9. The liner according to claim 7, further including a coating of non-stick material covering said sheet of metal foil, wherein said coating of non-stick material deters the adhesion of food to said sheet of metal foil during cooking.
10. The liner according to claim 7, wherein said two solid side sections are disposed proximate said side edges.
11. The liner according to claim 7, wherein said sheet of metal foil is between 0.05 mm and 0.3 mm thick.
12. In a barbecue having a cooking grill and burners disposed under said cooking grill, a method of lining said cooking grill with a disposable liner, comprising the steps of:
providing a sheet of metal foil having a predetermined length, a predetermined width and side edges that run along said length, said sheet of metal foil being formed into a generally sinusoidal pattern that defines a plurality of parallel troughs and crests that run perpendicular to said side edges in between said side edges, wherein said plurality of parallel troughs have low points and said crests have high points;
said sheet of metal foil having a solid central section without perforations and perforated sections that runs along said length of said sheet of metal foil between said solid central section and said side edges, wherein each of said perforated sections has perforations disposed only in said plurality of parallel troughs, wherein said perforations extend from said low points of said plurality of parallel troughs to points midway to said high points of said crests and said solid central section runs along said length of said sheet of metal foil, wherein said solid central section has a width that is as at least as wide as half of said predetermined width of said sheet of metal foil; and
lining the cooking grill with said metal foil, wherein said solid central section is disposed above the burners, thereby preventing material from falling through the cooking grill onto the burners.
13. The method according to claim 12, wherein said step of lining the cooking grill with said metal foil includes laying said metal foil on the cooking grill so that said solid central section of said metal foil is centered along the cooking grill.
Description
RELATED APPLICATIONS

This application is a continuation-in-part of U.S. patent application Ser. No. 11/004,507, entitled DISPOSABLE Liner For A Cooking Grill Having Defined Areas Of Perforation, filed Dec. 6, 2004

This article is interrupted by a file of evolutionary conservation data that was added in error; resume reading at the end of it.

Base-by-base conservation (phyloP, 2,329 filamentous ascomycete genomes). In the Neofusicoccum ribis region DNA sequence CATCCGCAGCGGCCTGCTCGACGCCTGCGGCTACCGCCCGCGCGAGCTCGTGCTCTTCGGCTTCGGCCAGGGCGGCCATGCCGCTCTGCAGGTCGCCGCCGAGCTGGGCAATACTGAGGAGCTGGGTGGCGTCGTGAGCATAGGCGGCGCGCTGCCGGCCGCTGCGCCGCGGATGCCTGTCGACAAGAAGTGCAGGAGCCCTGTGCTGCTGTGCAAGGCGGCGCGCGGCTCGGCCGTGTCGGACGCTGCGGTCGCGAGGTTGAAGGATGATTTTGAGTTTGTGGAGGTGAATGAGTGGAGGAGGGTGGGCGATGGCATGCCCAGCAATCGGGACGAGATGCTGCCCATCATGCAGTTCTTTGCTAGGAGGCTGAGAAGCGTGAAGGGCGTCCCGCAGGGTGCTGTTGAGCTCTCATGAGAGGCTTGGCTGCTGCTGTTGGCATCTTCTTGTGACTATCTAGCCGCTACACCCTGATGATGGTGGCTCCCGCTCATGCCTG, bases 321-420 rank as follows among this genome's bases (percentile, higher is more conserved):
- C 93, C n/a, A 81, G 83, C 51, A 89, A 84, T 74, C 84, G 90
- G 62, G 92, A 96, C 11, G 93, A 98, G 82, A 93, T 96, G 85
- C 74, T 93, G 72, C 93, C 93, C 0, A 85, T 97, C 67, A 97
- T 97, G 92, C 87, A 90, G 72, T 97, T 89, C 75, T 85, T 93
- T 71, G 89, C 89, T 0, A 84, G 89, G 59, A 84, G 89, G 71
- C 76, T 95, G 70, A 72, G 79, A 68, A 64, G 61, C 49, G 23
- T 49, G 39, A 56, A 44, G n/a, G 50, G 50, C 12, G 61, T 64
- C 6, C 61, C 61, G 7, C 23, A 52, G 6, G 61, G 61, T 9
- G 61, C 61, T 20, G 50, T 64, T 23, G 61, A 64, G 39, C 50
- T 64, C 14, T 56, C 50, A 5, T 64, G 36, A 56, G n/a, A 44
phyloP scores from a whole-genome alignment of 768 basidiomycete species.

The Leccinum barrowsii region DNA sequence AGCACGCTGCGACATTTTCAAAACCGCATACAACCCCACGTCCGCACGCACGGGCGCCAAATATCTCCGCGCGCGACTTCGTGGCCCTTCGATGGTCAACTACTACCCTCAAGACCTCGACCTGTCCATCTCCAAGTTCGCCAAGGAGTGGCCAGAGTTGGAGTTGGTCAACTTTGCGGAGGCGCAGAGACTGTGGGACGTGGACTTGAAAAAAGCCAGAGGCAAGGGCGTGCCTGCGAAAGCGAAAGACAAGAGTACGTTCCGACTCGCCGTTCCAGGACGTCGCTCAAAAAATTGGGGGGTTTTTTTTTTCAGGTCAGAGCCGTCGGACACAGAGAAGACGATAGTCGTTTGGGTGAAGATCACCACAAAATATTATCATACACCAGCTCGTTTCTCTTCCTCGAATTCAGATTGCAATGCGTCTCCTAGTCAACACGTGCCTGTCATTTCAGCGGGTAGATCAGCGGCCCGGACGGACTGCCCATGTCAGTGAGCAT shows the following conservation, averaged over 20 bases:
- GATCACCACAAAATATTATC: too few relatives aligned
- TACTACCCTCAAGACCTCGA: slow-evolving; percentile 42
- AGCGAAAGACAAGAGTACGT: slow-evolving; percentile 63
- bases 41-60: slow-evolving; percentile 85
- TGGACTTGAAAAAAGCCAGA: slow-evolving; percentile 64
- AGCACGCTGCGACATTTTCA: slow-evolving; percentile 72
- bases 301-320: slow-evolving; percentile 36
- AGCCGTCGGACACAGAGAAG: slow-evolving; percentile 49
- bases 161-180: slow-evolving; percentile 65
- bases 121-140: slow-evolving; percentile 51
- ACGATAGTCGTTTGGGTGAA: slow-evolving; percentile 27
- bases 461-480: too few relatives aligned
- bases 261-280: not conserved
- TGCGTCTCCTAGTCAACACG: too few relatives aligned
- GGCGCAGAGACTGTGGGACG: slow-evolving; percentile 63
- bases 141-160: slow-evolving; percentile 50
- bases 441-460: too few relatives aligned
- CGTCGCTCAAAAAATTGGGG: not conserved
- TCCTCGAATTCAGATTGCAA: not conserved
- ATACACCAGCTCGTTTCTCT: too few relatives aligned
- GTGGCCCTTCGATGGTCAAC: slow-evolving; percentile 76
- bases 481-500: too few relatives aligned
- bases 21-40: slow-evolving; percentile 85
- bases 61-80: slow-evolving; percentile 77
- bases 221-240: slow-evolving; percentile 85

BACKGROUND OF THE INVENTION

1. Field of the Invention

The present invention relates to sanitary protective liners for cooking grills, such as barbecue grills and the like. More particularly, the present invention relates to liners made of foil that conform to the bar structure of the grill and are perforated to enable the free flow of gas and material across the plane of the grill.

2. Description of the Prior Art

When cooking upon a grill over an open flame or coals, the bars of the grill become covered with the burnt drippings of the food being cooked and carbon deposits from the below lying flame. Accordingly, the grill must be periodically cleaned. This required maintenance is time consuming and dirty work which discourages people from cooking upon grills.

Cooking upon a grill has many well known benefits. For instance, cooking on a grill adds a smoked flavor to the prepared food and cooking on a grill produces food with less fat content than if the food were fried. Such benefits are typically lost when many traditional liners are placed over a grill. For example, one of the most common types of liners traditionally used to cover grills is aluminum foil. The reason why aluminum foil is so commonly used is that it is easy to place on a grill of any size and easy to remove. However, the aluminum foil is solid, thereby preventing both gases from rising through the grill and fatty drippings from flowing away from the food. As is exemplified by U.S. Pat. No. 3,470,572 to Wassermann, entitled Tool For Applying A Protective Foil To The Individual Rods Of A Barbecue Grill, devices have been created in the prior art that cut aluminum foil into small pieces shaped to cover only rod structures of a grill. Such devices are useful, but the application and removal of aluminum foil applied in such a manner is still highly time consuming and labor intensive.

To avoid the time and labor involved in applying foil to the individual rods of a grill, a person may use a perforated structure such as a broiling pan grid, wherein the broiling pan grid can be placed directly over the grill. Such broiling pan grids are commonplace in the kitchen and are exemplified by U.S. Pat. No. 1,819,660 to Stone, entitled Broiling Device. The problem with such devices is that they rarely match the exact size of the below lying grill. As such, the cooking surface is typically reduced. Additionally, many such broiling pan grids are not disposable and must be cleaned, thereby defeating the original purpose of the grill cover.